The House Homeland Security Committee voted to impeach Secretary Alejandro Majorkas essentially for leaving the southern border wide open. Speaker Mike Johnson vows a full House vote “as soon as possible.” The problem is the House is impeaching the wrong man. Indict the bag man, fine, but focus on the dealer.
Secretary Majorkas is carrying out the policies of President Joe Biden. Everything Majorkas has done was under Biden’s direction. Nothing Majorkas failed to do wasn’t known to the President. No law ignored, no duty failed, no responsibility abdicated wasn’t the direct result of Biden’s policy.
What is Biden’s policy? To leave America’s borders wide open but for an occasional administrative how-do-you-do. What is his rationale, one wonders? Every justification seems preposterous. He has also reduced America’s dedicated and highly professional Customs and Border Patrol to babysitting and running a shuttle service for illegal immigrants.
Millions of illegals have come across the border during Biden’s term. They trek facing great dangers and expense, most with no other claim to admittance than hope. But also included are untold numbers of criminals and terrorists. Biden shares in the guilt for the criminal or terrorist acts committed in America by these illegals.
Many more lured by America’s promise and Biden’s open border succumb to exhaustion, illness, and criminal activity. Having enticed these poor souls, Biden shares in the guilt of their suffering and death. He is directly complicit in crimes against humanity.
What we have here is an invasion, not by foreign power nor organized military, but an invasion nonetheless. As commander-in-chief, Biden is responsible for ensuring Americans’ safety against invasion. As commander-in-chief, Biden is guilty of gross dereliction of duty.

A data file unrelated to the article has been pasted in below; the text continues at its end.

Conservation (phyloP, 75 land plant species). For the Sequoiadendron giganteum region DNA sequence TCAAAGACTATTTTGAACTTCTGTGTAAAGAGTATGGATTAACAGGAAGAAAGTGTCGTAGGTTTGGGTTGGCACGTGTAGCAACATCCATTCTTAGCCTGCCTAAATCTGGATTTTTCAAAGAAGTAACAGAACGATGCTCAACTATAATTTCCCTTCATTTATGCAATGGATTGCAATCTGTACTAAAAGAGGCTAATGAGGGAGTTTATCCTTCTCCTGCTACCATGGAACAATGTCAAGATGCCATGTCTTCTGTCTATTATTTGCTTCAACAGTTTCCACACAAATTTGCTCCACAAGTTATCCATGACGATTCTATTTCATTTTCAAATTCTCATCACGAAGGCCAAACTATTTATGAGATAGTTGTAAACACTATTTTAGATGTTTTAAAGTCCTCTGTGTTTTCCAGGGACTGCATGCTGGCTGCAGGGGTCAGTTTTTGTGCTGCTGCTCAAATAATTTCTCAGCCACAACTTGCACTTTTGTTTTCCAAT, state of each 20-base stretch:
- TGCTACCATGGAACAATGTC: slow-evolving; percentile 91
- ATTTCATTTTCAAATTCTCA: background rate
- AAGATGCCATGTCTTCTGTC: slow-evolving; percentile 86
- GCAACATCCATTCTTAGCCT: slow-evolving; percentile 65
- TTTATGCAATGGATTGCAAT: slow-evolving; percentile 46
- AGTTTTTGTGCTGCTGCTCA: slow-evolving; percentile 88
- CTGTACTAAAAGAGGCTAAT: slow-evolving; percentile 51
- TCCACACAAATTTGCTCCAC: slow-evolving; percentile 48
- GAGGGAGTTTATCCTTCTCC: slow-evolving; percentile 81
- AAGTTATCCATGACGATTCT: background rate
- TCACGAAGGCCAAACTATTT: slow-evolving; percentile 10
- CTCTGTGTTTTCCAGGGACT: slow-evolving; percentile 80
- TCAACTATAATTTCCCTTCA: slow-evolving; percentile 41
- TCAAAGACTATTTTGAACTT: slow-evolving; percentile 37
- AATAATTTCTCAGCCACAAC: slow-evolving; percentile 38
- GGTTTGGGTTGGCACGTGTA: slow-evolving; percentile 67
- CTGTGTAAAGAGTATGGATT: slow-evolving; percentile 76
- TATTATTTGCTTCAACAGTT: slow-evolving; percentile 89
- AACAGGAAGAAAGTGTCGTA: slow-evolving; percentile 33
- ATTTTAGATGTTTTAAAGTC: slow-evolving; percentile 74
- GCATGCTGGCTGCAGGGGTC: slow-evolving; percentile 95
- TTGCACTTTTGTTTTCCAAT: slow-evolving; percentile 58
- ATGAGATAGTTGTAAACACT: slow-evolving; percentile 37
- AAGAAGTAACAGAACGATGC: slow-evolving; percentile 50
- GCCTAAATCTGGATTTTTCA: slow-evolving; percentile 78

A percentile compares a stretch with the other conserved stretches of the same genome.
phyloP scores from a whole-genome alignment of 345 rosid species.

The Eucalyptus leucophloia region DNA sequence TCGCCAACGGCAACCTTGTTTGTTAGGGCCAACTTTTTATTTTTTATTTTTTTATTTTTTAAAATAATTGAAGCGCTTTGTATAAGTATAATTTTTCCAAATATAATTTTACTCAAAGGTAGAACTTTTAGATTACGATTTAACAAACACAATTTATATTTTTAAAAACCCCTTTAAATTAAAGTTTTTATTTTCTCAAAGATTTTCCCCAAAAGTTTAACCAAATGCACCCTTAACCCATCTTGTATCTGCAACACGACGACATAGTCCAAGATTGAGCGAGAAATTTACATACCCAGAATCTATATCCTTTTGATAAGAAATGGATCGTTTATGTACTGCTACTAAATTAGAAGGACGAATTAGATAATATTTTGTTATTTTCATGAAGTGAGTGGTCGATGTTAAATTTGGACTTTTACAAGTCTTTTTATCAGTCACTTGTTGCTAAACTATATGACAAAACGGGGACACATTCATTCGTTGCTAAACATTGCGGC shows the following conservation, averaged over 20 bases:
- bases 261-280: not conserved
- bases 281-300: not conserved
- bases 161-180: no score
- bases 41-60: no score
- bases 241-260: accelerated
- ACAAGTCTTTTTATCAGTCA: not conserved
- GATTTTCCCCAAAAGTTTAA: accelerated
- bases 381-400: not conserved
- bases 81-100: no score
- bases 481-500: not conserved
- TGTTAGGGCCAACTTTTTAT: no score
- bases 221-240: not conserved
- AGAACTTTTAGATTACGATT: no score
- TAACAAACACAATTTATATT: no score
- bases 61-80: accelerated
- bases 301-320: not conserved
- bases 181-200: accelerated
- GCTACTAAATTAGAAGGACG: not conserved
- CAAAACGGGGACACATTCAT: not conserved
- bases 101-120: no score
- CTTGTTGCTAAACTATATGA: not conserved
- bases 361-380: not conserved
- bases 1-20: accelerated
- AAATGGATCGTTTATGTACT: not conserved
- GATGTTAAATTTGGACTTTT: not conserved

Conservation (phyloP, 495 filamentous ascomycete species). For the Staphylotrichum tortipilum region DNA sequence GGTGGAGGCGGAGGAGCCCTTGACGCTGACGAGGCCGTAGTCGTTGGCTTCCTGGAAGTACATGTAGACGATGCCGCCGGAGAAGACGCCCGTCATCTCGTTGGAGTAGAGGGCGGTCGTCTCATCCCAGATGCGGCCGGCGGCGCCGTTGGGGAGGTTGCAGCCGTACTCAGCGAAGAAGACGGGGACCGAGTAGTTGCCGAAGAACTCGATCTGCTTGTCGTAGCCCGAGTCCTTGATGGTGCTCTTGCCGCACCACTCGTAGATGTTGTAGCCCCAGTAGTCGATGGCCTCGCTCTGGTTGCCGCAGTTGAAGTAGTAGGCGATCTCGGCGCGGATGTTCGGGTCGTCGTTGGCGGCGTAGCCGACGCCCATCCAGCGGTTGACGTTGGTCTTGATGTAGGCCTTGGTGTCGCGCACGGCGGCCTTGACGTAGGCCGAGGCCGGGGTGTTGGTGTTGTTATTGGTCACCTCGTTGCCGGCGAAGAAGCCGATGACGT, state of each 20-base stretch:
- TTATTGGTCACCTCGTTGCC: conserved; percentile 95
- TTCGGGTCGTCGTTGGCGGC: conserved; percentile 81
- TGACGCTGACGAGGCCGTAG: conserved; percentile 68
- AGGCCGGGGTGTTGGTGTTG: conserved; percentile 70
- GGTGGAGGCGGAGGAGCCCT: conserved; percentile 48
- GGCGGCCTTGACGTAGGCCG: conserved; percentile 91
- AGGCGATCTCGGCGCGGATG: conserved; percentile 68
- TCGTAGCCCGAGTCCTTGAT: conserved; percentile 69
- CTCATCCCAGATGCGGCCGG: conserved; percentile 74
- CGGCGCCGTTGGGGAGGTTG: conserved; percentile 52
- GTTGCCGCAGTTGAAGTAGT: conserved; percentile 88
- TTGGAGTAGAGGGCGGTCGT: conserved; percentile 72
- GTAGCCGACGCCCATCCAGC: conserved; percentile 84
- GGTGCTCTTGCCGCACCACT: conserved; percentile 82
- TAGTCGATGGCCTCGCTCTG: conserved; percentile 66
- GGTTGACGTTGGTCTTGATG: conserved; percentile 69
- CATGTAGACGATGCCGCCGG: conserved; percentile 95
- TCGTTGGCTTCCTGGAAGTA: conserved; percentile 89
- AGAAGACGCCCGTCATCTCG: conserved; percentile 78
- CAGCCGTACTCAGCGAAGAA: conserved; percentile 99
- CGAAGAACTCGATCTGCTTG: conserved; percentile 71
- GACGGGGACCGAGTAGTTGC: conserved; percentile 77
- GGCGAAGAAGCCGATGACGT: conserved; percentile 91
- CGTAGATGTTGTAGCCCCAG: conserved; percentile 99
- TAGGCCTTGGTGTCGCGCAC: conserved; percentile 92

Whatever the tangential merits of the Senate’s new, bipartisan immigration bill, this legislation is neither necessary nor sufficient to halt the invasion. President Trump’s policies were working, and would have been steadily more effective as work on the border wall continued. Biden reversed those policies. He only needs to reverse himself. But he won’t, of course.
The commander-in-chief stands with open arms while the southern border is overrun, but raises his fist to the State of Texas trying to stop Biden’s invasion. Twenty-five Republican governors have now signed a letter in support of Texas Governor Greg Abbott’s efforts to protect the nation. Many, like Idaho’s Brad Little, have sent State Troopers to help. Doubtless many Democratic governors wanted to sign the letter to Biden, as well. In failing to sign, they have chosen party over the security of their respective states and the nation.
“High crimes and misdemeanors” is the constitutional standard justifying impeachment. Encouraging, abetting, and facilitating an invasion across the southern border clearly meets the standard. Biden’s policy directly violates his oath of office. It betrays the constitutionally founded pact between the federal and state governments. It sums to a single word: treason.
It’s a harsh judgment; a shocking term when applied to the President of the United States. Treason. But it fits and no one reviewing Biden’s actions and their consequences can gainsay it.
Years ago, impeaching Biden would have seemed crassly inappropriate with an election looming. Let the voters decide. But when then-House Speaker Nancy Pelosi rammed through an impeachment resolution against then-President Trump, he had only seven days remaining in office. Pelosi and friends set the precedent, now we must all live with it.
Perhaps the country would be better off if the House didn’t follow Pelosi’s example. After all, the Senate will, presumably and eventually go through the motions and fail to convict.
But, oh the temptation, not to mention firmly grounded justification. Secretary Majorkas was just carrying out orders. If the House is going to act, it should first act against the man who gave those orders.
JD Foster is the former chief economist at the Office of Management and Budget and former chief economist and senior vice president at the U.S. Chamber of Commerce. He now resides in relative freedom in the hills of Idaho.
The views and opinions expressed in this commentary are those of the author and do not reflect the official position of the Tampa Free Press or Daily Caller News Foundation.